Unseen photo of Duchess of Argyll set to go on display in London
Previously unseen photographs of Princess Alexandra and the Duchess of Argyll are among 25 newly discovered works by Madame Yevonde to be unveiled at the National Portrait Gallery.
Yevonde: Life in Colour, will feature 150 portraits by the artist, who became an innovator in new techniques, experimenting with solarisation and the Vivex colour process. It is the first exhibition dedicated to her since 1998 and will open in June.
Some of the most famous faces of the 1930s will be showcased, including George Bernard Shaw, Vivien Leigh, John Gielgud and Princess Alexandra.
The exhibition, supported by the Chanel Culture Fund, is the first major show that is part of the gallery’s reopening in June. The building has been closed for the past three years for a £35 million refurbishment, which is expected to expand the building’s space by 20 per cent.
The show will explore Yevonde’s life and career through self-portraiture and autobiography, reflecting on the growing independence of women after the First World War and of the freedom that photography afforded her.
The London-based photographer, who was born in 1893 and died in 1975, was committed to colour photography when it was not considered a serious medium, capturing glamorous debutantes, the Royal family, leading writers, artists and film stars.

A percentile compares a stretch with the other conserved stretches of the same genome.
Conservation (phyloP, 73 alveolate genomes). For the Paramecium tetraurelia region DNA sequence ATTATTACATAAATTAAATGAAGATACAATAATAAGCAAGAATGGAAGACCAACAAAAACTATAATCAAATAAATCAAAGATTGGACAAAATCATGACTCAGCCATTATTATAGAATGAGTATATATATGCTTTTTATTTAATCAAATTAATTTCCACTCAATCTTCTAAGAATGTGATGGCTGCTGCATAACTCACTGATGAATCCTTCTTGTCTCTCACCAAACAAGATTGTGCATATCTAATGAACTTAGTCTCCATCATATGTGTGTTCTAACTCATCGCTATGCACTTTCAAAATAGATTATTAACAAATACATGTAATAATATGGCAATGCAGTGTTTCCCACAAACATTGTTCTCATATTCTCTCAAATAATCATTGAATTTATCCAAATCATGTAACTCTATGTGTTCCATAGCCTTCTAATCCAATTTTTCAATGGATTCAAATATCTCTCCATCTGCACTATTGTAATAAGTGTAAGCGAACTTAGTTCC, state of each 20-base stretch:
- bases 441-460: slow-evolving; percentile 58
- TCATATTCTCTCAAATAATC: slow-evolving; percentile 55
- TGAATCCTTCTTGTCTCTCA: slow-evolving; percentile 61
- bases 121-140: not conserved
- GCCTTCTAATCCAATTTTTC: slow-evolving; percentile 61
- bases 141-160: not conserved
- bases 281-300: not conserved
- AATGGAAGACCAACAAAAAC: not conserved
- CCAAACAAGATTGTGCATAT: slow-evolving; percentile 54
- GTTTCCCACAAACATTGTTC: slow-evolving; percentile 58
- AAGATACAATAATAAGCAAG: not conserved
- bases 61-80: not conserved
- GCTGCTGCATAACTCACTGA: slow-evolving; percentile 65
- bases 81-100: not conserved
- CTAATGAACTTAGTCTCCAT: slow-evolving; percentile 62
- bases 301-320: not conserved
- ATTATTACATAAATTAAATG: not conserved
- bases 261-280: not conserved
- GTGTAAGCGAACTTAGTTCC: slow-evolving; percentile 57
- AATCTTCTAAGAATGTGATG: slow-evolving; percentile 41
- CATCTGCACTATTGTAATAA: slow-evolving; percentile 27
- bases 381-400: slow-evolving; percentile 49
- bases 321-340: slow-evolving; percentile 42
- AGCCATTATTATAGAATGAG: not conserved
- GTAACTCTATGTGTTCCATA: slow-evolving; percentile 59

Her images quickly became published in leading fashion magazines, such as Tatler and the Sketch where she depicted the new fashion freedoms of the time, while her commercial work appeared in advertisements, often using still-life or models in tableaux.
A vibrant colour portrait of one of the most photographed women in the 1930s, socialite Margaret Sweeny, who in 1951 became the Duchess of Argyll, will be shown for the first time.
The Duchess gained notoriety through a high-profile divorce after her husband, the 11th Duke of Argyll, hired a locksmith to break into her private drawers where Polaroid pictures of her infidelities were hidden.
The exhibition will also feature a new colour print of her portrait of Surrealist patron and poet Edward James. The image was used on the cover of his 1938 volume of poetry, The Bones of My Hand.
A previously unseen self-portrait has also been uncovered, showing Yevonde looking directly into the lens, positioned alongside her weighty one-shot camera and using Herbert Read’s 1933 Art Now: An Introduction to the Theory of Modern Painting and Sculpture as a prop.
Clare Freestone, photographs curator at the National Portrait Gallery, said: “Yevonde’s originality demonstrated through these photographs traverses almost a century and provides a vision so fresh and relatable.
“It is enthralling that there are further revelations to be transformed into colour after almost a century or, for some, for the very first time.”
Yevonde: Life in Colour opens at The National Portrait Gallery on June 22.